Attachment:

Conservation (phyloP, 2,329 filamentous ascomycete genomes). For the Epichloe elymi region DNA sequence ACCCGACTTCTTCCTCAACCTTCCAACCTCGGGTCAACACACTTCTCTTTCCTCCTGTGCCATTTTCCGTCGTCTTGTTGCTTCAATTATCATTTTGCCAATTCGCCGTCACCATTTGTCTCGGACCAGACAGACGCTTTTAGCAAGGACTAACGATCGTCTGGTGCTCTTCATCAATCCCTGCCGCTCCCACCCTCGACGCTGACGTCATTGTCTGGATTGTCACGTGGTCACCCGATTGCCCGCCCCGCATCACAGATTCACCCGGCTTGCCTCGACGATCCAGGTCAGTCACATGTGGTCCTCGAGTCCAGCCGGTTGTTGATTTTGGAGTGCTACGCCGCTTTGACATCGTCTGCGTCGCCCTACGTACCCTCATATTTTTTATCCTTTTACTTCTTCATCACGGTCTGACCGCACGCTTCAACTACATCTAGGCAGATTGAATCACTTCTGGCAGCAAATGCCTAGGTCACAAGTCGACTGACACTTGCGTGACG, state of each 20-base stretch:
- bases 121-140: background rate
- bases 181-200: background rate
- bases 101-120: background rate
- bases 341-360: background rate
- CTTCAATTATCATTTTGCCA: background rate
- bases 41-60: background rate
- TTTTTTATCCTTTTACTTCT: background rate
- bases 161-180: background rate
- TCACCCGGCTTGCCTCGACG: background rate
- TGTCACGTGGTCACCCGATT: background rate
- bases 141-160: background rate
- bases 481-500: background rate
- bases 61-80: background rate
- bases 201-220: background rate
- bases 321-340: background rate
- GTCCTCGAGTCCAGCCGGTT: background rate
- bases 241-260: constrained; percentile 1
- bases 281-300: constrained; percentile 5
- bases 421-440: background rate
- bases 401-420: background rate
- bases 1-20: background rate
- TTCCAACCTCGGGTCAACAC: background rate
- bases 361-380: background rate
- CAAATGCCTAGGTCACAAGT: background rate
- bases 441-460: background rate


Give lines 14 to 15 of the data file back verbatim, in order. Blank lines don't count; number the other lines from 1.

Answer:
- bases 61-80: background rate
- bases 201-220: background rate